On Thursday, nearly 900 Payson High School students were given an opportunity to learn more about each other and the value of giving respect.
A four-hour program, titled "Days of Respect" was organized by Payson School District officials as part of an ongoing effort to reduce the risk of violence in our schools. The premise is simple -- if students have greater respect toward one another, there will be less destructive behavior born of hatred and intolerance.
We wanted to know how the students felt about the workshops and discussions they participated in Thursday. Here are some of the responses we received that summarize the opinions we heard:
"I think the program helped some students to realize how much their degrading, disrespectful remarks can hurt others." -- Scott Ryan, senior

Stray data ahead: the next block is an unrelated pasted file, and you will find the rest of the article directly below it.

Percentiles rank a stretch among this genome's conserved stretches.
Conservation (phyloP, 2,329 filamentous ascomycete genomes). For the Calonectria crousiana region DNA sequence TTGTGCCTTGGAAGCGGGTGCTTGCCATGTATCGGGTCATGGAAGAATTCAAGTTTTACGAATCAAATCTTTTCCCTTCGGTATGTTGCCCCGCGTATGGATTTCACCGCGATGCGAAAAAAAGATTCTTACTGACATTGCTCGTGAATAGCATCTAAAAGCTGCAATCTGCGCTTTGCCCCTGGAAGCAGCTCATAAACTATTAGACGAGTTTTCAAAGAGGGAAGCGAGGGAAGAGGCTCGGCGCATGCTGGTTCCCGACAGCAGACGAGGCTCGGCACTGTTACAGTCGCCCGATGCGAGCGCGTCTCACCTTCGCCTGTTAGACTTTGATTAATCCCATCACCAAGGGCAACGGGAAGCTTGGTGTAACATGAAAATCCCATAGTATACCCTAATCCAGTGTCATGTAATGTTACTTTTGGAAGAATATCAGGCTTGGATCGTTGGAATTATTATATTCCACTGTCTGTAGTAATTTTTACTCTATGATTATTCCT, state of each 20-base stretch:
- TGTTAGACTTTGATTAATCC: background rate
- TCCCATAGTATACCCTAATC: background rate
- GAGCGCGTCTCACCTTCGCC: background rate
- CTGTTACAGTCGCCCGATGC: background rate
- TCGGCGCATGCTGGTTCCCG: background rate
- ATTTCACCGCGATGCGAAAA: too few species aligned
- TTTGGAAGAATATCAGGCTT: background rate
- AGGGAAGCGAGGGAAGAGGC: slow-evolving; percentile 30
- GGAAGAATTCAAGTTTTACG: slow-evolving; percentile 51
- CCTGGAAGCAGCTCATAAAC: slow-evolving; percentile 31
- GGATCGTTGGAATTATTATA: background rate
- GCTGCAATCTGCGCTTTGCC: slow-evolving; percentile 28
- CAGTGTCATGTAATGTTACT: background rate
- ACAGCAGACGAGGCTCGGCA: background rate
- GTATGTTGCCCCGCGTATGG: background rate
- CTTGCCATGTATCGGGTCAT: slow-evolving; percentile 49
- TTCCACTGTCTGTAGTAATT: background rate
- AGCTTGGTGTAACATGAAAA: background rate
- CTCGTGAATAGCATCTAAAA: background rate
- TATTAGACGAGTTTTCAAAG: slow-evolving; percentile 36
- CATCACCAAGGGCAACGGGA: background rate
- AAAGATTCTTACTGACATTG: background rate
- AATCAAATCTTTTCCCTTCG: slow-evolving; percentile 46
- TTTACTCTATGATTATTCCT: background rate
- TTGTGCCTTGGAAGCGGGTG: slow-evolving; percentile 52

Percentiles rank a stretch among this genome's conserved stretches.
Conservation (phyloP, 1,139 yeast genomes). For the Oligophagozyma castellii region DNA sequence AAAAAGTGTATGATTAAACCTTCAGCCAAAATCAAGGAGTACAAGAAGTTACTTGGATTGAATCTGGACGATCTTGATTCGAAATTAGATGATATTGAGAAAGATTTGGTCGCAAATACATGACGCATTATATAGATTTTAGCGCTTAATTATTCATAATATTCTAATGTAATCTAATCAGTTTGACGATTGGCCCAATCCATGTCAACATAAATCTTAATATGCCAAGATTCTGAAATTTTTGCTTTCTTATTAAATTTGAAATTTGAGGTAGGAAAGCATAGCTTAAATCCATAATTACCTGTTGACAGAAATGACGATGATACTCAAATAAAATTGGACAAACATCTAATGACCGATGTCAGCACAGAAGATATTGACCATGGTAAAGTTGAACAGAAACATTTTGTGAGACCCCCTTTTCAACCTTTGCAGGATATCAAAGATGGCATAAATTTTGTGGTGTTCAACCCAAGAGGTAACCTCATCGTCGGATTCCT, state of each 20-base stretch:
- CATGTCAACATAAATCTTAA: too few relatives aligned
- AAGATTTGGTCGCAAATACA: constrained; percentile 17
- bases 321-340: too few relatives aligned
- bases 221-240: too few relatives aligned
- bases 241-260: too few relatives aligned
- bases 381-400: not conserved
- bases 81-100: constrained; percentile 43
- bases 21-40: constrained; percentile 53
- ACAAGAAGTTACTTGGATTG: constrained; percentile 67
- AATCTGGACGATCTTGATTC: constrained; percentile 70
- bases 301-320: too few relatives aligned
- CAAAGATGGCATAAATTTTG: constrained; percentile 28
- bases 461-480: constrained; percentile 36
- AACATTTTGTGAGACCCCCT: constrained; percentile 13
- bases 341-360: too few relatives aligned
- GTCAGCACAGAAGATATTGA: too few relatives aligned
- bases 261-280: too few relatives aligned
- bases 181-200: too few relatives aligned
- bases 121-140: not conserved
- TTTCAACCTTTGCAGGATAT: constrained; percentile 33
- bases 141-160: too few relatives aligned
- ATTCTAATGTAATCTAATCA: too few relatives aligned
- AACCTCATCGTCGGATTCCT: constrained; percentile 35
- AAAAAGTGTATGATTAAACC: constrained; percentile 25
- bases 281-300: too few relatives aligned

"I am sure that some people are benefiting from the workshops, but the majority will forget by tomorrow morning." -- Reed Hatch, junior
"I don't understand how it's going to help people because we are already at an age when we've decided how we are going to respect others." -- Joy Philyaw, senior
"Everyone is opening up and sharing their views about what they think respect is all about." -- Bobby Gonzales, sophomore
"I think it's only going to have a positive impact if the students join together to enforce their ideas, such as not discriminating." -- Jessica Porter, senior
Our conclusion: Children must learn respect for others at home when they are young. Trying to teach teenagers such an important character trait is difficult but not impossible. If the "Days of Respect" workshops reached even one student in a way that stops destructive behavior, the program was successful.
So when is the best time to teach a child respect -- the answer is "any time you can."